Home Muslim culture Financial independence, work-life balance among top aspirations of Muslim women in S’pore: study

Financial independence, work-life balance among top aspirations of Muslim women in S’pore: study


SINGAPORE – Gaining financial independence and becoming a better Muslim are among the top personal aspirations of Muslim women in Singapore, according to a study released Saturday (March 19).

The study, conducted by the non-profit organization Singapore Muslim Women’s Association (PPIS), which focuses on supporting Muslim women, also found that work-life balance is one of the main career goals for them.

It was released on the occasion of the organization’s celebration of its 70th anniversary and International Women’s Day, which included a panel of speakers made up of high-achieving Muslim women.

PPIS Chairperson Hazlina Halim said: “Most importantly, we need to be mindful of the lived realities of Muslim women in Singapore, so that we can better support each other in achieving our goals.”

She added that the study findings can help shape programs and services that can contribute to the national conversation on women’s issues.

The study found that Muslim women want financial independence because it gives them greater control over life and gives them options, such as breaking free from an abusive relationship. Financial independence also means they can take care of themselves in retirement, for example.

Meanwhile, in terms of career aspirations, Muslim women would like to have a better work-life balance.

The report said: “Such a culture (of unrest) leads to the norm of working hours which eat away at personal time, especially during the pandemic (Covid-19), when the boundary between work and personal life is often blurry.

“Respondents also find it can be difficult to succeed at work while achieving a healthy work-life balance, and that they would have to sacrifice one to achieve the other.”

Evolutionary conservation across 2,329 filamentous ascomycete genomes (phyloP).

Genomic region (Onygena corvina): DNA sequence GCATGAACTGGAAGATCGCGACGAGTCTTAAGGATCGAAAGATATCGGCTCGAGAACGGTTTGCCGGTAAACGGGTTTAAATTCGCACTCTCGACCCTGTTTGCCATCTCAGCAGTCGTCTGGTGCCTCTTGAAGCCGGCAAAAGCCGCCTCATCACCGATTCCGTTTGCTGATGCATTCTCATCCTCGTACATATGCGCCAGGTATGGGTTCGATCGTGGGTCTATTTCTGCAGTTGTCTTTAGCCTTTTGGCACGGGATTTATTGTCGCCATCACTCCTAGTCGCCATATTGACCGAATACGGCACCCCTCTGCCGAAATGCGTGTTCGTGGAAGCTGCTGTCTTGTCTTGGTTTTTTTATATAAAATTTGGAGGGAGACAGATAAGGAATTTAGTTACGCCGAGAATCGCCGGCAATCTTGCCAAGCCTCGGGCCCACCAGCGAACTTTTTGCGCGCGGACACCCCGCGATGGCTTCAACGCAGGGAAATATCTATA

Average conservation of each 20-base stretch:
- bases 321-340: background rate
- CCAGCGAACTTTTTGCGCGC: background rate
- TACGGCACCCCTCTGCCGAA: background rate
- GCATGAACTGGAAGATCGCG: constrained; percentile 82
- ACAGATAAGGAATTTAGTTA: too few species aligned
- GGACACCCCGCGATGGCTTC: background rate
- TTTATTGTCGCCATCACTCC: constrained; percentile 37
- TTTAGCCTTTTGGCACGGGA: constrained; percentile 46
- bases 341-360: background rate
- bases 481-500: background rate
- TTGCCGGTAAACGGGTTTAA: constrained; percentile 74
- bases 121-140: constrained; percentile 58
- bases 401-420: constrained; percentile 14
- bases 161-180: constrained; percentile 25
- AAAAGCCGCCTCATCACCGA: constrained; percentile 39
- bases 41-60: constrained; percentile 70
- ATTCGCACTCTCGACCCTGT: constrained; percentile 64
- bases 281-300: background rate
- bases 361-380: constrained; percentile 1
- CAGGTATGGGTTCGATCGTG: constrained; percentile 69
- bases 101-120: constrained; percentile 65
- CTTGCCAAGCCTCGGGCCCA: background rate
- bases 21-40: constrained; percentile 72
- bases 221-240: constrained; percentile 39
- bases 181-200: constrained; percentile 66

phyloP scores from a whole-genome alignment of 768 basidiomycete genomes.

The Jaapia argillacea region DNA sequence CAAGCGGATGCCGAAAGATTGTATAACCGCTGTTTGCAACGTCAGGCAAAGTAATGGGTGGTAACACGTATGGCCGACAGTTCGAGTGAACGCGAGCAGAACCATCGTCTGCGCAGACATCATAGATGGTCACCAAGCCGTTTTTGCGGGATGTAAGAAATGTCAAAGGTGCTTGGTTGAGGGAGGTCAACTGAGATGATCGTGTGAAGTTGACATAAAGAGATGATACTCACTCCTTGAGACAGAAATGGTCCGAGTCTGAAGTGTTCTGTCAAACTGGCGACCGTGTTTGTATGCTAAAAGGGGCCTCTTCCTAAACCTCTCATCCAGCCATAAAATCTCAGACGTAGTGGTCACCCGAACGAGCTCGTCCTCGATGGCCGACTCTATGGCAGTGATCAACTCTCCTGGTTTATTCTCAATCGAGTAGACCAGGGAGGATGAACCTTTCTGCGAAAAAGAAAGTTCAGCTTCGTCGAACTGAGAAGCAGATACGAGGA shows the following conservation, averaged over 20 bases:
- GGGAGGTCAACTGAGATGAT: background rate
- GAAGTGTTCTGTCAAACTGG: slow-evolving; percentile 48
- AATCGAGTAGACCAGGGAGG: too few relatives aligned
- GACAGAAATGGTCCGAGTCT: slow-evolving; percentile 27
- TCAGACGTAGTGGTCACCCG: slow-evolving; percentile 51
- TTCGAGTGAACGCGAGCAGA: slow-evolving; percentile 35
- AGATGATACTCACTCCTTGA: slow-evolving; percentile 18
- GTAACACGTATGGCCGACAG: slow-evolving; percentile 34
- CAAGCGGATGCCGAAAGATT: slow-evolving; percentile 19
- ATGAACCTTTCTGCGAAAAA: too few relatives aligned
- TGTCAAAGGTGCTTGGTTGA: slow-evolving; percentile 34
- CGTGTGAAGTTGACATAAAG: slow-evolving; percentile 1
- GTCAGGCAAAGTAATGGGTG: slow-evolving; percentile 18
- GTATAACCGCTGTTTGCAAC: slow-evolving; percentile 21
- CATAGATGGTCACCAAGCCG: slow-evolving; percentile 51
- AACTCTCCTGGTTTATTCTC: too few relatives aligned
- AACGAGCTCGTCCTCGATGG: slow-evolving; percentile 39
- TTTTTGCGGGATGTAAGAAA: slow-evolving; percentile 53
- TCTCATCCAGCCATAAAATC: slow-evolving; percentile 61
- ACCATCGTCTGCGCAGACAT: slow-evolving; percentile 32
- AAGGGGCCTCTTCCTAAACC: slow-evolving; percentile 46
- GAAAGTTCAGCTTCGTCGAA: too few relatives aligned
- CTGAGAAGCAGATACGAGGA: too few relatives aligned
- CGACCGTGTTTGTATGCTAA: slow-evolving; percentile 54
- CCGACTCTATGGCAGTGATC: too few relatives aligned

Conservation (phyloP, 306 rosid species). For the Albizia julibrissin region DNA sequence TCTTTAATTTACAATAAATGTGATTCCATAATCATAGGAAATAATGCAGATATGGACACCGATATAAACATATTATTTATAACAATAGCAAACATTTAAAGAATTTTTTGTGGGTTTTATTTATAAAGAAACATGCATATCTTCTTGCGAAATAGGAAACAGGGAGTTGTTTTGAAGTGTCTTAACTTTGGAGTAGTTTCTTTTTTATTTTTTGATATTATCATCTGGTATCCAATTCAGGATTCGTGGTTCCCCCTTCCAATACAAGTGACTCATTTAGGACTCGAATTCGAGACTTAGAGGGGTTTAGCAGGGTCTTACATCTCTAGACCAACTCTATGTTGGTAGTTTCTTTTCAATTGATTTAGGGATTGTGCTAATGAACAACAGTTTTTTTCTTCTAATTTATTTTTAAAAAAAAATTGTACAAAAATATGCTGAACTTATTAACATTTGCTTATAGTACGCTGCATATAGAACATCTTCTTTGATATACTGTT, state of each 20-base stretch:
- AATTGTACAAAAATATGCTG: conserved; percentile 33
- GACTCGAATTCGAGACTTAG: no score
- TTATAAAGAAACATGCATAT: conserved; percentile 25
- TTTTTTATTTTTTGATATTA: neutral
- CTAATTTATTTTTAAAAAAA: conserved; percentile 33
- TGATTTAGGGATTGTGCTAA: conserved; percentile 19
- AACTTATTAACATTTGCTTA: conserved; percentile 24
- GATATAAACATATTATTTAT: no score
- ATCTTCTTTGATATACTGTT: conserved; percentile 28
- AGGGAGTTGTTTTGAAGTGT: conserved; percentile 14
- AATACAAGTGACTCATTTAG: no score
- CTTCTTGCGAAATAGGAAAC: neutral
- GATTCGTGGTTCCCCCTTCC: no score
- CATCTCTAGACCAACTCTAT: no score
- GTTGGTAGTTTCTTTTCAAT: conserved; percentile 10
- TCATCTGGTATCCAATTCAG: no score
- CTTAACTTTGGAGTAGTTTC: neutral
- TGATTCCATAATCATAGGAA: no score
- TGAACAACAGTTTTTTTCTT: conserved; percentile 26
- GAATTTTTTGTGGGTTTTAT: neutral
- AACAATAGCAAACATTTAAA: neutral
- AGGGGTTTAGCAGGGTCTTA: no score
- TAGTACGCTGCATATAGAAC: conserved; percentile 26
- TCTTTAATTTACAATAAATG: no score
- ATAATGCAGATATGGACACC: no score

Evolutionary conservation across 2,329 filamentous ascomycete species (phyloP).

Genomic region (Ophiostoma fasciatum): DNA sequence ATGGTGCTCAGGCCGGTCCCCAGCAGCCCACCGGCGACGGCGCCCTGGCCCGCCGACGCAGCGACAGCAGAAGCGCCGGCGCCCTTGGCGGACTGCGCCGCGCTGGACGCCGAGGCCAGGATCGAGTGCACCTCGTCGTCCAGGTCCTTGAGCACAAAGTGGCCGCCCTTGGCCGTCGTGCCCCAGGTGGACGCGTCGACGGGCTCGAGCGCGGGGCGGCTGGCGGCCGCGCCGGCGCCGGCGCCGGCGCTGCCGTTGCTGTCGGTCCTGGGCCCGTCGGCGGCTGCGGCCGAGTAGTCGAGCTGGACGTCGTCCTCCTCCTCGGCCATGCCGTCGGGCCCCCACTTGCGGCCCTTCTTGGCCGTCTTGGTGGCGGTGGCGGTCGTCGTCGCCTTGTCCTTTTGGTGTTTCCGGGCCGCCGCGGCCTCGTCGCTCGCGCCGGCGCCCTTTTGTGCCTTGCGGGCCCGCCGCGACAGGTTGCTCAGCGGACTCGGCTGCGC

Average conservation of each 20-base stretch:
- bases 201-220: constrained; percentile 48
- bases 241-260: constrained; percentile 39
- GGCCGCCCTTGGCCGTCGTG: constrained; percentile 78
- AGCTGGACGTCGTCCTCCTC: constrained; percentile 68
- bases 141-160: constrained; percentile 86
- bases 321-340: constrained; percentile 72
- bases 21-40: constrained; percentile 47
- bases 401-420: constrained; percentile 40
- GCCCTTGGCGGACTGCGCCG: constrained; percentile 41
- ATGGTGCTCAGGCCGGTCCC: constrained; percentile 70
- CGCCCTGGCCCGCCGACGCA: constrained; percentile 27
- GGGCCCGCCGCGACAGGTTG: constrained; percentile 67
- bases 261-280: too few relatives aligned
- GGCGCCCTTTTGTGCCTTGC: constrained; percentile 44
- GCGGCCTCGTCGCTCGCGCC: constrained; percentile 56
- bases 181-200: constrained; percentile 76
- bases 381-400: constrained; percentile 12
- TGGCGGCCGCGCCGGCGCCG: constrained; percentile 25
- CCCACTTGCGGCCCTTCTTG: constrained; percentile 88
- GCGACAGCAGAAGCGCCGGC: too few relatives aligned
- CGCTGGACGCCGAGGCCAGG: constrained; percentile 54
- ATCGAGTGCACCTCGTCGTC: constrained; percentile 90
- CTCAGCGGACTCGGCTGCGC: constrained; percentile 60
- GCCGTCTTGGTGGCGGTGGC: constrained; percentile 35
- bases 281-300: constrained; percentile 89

He added that there should be a change in work culture so that the emphasis is on efficient work rather than long hours.

Organizations like PPIS can provide affordable and accessible childcare for working parents, while employers should have flexible work arrangements to meet the needs of working parents.

These are also among the areas the government is focusing on when it comes to women’s issues, State Minister for Social and Family Development Sun Xueling said in her opening address to virtual attendees on Saturday. event.

“First, equality in the workplace. We are committed to creating fair, inclusive and progressive workplaces and breaking down the barriers that prevent women from entering, staying and thriving in their careers” , she said.

To improve equality at home and in society, the government will also provide increased support for women who bear heavy care burdens.

More will also be done to protect women from violence and harm, Ms Sun added.

She noted that some of the recommendations of the PPIS study echo the ideas of a White Paper on concrete proposals to tackle women’s issues, which will soon be tabled in Parliament.

“Efforts to promote the development of Singaporean women go beyond policies and regulations. A whole-of-society effort is needed to bring about changes in mindset,” she said.

At the event, a panel of successful women also shared their personal experiences of reaching the top despite gender stereotypes and challenges.

Among them was the International Monetary Fund’s chief information officer, Shirin Hamid, who studied computer science at university.

She said: “Being in a male-dominated industry was actually the norm for me because that was how it was when I was in college. What kept me going was the passion and … the recognition that the world is changing, with the importance of technology.”

The panel also included entrepreneur and tech founder Anisa Hassan and Paralympic powerlifter Nur Aini Mohamad Yasli.

Ms Anisa said: “I think investing in myself and investing in a support network that can help me grow my business will always be very important.

“As entrepreneurs, we have to get things done on our own. I won’t sit around waiting for support to come to me.”